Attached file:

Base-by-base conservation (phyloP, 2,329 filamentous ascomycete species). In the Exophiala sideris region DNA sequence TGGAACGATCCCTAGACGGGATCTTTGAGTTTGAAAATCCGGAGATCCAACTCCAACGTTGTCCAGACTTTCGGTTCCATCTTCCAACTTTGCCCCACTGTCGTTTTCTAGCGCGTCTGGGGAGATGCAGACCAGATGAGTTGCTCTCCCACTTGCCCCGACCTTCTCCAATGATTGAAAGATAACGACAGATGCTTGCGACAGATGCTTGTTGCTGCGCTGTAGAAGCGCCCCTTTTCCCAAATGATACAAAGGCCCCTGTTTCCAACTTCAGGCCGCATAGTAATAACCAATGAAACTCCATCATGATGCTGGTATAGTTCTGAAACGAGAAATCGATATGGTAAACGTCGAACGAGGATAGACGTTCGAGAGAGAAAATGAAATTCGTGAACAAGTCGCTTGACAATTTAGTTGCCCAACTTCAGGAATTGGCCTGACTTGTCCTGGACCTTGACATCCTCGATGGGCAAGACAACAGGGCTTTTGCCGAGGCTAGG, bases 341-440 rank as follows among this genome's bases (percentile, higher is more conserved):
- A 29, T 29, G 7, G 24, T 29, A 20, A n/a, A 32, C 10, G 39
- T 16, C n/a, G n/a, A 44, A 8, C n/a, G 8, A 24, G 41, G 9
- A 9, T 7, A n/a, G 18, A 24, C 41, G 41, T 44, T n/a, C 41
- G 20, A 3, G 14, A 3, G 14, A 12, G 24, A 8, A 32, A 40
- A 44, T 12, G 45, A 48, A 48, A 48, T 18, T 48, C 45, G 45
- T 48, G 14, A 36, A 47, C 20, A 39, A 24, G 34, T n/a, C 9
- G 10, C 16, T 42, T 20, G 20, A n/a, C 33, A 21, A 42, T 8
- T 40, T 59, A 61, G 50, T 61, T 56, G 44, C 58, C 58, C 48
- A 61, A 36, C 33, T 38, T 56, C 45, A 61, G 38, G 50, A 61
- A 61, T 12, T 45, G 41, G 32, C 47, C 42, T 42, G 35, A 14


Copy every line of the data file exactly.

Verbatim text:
Base-by-base conservation (phyloP, 2,329 filamentous ascomycete species). In the Exophiala sideris region DNA sequence TGGAACGATCCCTAGACGGGATCTTTGAGTTTGAAAATCCGGAGATCCAACTCCAACGTTGTCCAGACTTTCGGTTCCATCTTCCAACTTTGCCCCACTGTCGTTTTCTAGCGCGTCTGGGGAGATGCAGACCAGATGAGTTGCTCTCCCACTTGCCCCGACCTTCTCCAATGATTGAAAGATAACGACAGATGCTTGCGACAGATGCTTGTTGCTGCGCTGTAGAAGCGCCCCTTTTCCCAAATGATACAAAGGCCCCTGTTTCCAACTTCAGGCCGCATAGTAATAACCAATGAAACTCCATCATGATGCTGGTATAGTTCTGAAACGAGAAATCGATATGGTAAACGTCGAACGAGGATAGACGTTCGAGAGAGAAAATGAAATTCGTGAACAAGTCGCTTGACAATTTAGTTGCCCAACTTCAGGAATTGGCCTGACTTGTCCTGGACCTTGACATCCTCGATGGGCAAGACAACAGGGCTTTTGCCGAGGCTAGG, bases 341-440 rank as follows among this genome's bases (percentile, higher is more conserved):
- A 29, T 29, G 7, G 24, T 29, A 20, A n/a, A 32, C 10, G 39
- T 16, C n/a, G n/a, A 44, A 8, C n/a, G 8, A 24, G 41, G 9
- A 9, T 7, A n/a, G 18, A 24, C 41, G 41, T 44, T n/a, C 41
- G 20, A 3, G 14, A 3, G 14, A 12, G 24, A 8, A 32, A 40
- A 44, T 12, G 45, A 48, A 48, A 48, T 18, T 48, C 45, G 45
- T 48, G 14, A 36, A 47, C 20, A 39, A 24, G 34, T n/a, C 9
- G 10, C 16, T 42, T 20, G 20, A n/a, C 33, A 21, A 42, T 8
- T 40, T 59, A 61, G 50, T 61, T 56, G 44, C 58, C 58, C 48
- A 61, A 36, C 33, T 38, T 56, C 45, A 61, G 38, G 50, A 61
- A 61, T 12, T 45, G 41, G 32, C 47, C 42, T 42, G 35, A 14